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My books can be purchased as e-books for only $1.99. If interested, just click here: Books.
Match Play is a golf/suspense novel. Dust of Autumn is a bloody one set in upstate New York. Prairie View is set in South Dakota, with a final scene atop Rattlesnake Butte. Life is the Arbor is a children's book about Rollie Rabbit and his friends (on about a fourth grade level). The Black Widow involves an elaborate extortion scheme. Doggy-Dog World is my memoir. And ES3 is a description of my method for examining English sentence structure.
In case anyone is interested in any of my past posts, you can find an archive list at the bottom of this page.

Wednesday, July 20

Shrek the Musical

“Delightful” isn’t a word I use very often. In fact, I’m not sure I’ve ever used it. It may be a little too lighthearted for my tastes. However, after seeing Shrek the Musical at the Arizona Broadway Theatre last night, I find that “delightful” is the only way to describe it. “Double Delightful” is twice as accurate. I wasn’t sure what we’d be seeing. I remember the animated films about Shrek and the Eddie Murphy version of Shrek’s friend, the donkey. But a musical? Not only was it a musical, it was a delightful sight for sore eyes, with a set that had to be seen to be believed, with costuming I wouldn’t have thought possible, with clever choreography. The score didn’t contain any songs I was familiar with except for the closing, “I’m a Believer,” and the voices were good but not great. But they didn’t need to be. This was a visual treat. There was Shrek (played by Jason Simon, who gave us the unforgettable Tevye in ABT’s Fiddler on the Roof) in his pullover Shrek mask complete with horns, Donkey with big butt and hooves, fourteen ensemble members portraying an assortment of fairy tale characters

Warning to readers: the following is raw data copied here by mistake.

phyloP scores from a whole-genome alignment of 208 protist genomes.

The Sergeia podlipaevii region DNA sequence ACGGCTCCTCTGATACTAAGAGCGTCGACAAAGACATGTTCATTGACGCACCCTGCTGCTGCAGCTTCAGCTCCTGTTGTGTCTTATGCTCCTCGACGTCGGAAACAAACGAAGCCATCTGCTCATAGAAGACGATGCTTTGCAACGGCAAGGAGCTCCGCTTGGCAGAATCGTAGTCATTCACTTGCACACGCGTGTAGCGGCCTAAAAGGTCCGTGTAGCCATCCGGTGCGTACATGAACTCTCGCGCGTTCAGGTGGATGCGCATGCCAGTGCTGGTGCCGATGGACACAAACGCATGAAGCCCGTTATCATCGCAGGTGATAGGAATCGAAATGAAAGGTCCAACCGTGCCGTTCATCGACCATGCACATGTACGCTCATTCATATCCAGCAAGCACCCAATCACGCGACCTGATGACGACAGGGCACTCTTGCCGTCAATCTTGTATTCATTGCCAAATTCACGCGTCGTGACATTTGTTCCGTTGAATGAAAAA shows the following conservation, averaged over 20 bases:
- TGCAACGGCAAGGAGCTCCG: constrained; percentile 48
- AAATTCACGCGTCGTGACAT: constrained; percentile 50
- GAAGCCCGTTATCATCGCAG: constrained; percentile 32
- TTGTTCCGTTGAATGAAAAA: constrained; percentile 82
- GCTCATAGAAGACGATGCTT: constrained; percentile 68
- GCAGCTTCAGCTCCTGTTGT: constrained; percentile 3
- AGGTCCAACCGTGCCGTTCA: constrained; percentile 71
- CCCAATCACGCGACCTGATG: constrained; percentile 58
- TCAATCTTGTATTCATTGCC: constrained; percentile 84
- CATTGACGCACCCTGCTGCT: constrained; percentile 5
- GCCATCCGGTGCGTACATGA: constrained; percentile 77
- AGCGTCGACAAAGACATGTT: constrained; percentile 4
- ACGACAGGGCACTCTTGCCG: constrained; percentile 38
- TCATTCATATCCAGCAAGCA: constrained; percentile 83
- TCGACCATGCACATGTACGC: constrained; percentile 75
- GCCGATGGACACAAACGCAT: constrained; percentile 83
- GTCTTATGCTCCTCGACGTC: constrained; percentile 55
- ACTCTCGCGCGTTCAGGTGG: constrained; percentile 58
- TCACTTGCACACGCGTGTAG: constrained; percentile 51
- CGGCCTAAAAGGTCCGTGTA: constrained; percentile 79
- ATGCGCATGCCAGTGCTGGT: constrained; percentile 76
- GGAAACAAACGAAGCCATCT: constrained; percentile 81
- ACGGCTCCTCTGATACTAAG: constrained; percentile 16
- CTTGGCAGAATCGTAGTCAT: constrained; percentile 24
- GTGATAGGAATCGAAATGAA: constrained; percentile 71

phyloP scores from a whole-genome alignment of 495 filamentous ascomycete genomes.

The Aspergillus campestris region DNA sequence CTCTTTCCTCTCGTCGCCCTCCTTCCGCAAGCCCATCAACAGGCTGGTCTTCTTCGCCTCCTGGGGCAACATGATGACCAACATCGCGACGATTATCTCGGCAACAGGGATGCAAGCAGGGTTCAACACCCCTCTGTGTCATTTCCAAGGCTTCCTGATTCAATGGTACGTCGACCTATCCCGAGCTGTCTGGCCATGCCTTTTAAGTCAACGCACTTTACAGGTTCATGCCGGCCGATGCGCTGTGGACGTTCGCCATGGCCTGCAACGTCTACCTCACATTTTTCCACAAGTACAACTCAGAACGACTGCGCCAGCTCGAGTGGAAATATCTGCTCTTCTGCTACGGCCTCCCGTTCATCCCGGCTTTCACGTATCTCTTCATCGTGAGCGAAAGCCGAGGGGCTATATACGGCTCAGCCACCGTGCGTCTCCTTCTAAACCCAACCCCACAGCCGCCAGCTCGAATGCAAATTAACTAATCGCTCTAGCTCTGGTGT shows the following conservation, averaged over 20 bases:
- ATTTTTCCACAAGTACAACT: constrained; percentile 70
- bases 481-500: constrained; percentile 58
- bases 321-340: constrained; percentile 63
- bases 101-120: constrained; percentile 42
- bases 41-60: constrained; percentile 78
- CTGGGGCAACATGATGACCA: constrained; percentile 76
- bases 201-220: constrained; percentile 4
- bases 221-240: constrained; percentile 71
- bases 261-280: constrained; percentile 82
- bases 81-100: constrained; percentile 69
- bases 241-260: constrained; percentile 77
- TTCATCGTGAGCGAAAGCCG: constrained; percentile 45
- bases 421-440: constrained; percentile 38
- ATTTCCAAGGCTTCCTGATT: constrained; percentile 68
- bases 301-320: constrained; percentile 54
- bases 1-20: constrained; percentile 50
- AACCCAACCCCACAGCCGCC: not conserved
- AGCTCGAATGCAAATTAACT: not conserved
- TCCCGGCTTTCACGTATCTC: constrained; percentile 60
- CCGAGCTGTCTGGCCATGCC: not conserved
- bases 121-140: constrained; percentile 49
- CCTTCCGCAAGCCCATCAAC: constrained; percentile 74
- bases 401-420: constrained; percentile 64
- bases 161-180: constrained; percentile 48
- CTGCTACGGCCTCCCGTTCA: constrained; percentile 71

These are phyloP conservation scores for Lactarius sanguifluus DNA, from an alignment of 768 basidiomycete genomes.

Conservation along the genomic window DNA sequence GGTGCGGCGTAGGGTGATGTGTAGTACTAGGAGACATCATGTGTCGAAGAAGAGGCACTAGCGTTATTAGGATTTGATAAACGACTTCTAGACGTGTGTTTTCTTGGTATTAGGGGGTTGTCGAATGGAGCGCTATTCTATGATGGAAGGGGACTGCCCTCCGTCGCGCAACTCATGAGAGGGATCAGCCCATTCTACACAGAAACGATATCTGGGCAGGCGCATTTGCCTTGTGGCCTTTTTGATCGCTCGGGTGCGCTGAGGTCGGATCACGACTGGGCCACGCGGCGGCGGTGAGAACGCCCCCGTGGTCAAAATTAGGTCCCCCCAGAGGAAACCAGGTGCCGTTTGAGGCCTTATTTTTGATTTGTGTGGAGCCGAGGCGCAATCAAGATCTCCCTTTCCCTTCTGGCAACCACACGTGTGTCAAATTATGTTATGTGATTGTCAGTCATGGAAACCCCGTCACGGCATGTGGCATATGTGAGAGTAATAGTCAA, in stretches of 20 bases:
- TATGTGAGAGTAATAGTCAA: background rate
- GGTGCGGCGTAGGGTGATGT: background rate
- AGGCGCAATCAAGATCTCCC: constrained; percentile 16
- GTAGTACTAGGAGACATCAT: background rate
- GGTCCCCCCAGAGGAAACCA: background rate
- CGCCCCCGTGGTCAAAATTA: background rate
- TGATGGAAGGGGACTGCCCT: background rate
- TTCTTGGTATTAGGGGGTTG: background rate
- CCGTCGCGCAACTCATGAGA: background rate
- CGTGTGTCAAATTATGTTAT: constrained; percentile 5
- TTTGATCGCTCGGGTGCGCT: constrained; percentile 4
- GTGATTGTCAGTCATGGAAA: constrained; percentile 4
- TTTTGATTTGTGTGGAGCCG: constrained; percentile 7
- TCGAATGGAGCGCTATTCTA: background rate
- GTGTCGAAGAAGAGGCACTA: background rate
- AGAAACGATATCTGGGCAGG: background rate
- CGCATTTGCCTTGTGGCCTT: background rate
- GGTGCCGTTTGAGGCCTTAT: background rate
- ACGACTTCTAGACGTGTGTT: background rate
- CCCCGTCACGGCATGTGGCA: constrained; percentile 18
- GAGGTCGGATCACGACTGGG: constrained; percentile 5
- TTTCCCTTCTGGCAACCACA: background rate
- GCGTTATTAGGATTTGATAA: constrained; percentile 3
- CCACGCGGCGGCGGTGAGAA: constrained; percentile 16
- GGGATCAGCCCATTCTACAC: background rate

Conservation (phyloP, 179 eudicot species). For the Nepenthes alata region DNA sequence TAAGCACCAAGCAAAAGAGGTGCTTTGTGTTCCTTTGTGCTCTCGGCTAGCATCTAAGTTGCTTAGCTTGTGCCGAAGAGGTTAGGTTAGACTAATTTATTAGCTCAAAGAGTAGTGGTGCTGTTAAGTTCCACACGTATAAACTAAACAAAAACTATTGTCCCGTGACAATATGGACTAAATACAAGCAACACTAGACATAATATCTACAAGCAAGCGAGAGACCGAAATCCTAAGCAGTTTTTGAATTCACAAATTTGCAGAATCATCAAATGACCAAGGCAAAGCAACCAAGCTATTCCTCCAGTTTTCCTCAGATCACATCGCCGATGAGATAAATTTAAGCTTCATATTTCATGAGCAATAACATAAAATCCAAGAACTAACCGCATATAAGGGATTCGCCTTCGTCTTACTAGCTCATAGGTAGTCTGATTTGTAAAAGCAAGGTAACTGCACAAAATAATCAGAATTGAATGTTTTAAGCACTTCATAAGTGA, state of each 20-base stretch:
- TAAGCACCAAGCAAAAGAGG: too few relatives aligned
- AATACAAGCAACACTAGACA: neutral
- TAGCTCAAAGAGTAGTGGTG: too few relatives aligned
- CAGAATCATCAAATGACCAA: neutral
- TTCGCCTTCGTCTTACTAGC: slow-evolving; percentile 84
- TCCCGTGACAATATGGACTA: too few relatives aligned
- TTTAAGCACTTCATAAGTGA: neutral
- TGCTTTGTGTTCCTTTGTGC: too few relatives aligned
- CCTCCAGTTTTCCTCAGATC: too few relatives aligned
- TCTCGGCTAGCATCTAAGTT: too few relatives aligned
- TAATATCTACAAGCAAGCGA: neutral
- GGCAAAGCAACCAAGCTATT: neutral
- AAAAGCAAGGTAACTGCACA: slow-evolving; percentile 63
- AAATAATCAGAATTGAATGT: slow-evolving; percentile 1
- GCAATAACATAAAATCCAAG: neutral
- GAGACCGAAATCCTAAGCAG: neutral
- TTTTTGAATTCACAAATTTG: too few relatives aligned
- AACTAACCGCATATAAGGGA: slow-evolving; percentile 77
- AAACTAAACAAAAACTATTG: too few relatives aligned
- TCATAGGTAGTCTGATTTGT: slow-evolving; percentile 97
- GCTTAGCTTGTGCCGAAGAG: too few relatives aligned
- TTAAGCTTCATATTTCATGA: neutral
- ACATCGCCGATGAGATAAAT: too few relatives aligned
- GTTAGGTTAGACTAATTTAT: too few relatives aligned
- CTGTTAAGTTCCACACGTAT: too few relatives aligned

from Pinocchio (complete with nose that grew) to Humpty Dumpty, the three bears, a sugar plum fairy and an ugly duckling, and an itty bitty gingerbread man, to name only a few. But the most delightful, the funniest of all, was the costume for Lord Farquaad, the ever so tiny villain of the piece. When he first appeared onstage, I couldn’t figure out how they’d found someone so small, so short (only about three feet tall) to play this part. It soon became apparent that the tiny Lord was a man walking around on his knees, his bottom half hidden by a voluminous cape, the front of him sporting tiny little legs that stomped around and occasionally danced. Delightfully hilarious. When Shrek and Donkey were on their quest to rescue Fiona from her tower prison so that she could marry evil Farquaad and Shrek could get back his swampy land that Farquaad held, they encountered the Dragon that guarded her. The dragon made its entrance from the rear of the theater and through the audience to the stage, a fifteen-foot dragon complete with flashing red eyes, carried by four handlers such as you might see at a Chinese festival parade. Delightful. And Donkey fell in love with it/her and it/she allowed Shrek and Donkey to continue to the tower to save Fiona. After seeing last month the first half of Rock of Ages and then walking out in disgust, I can now say I’d be happy, maybe even doubly delighted, to see Shrek the Musical again tonight.

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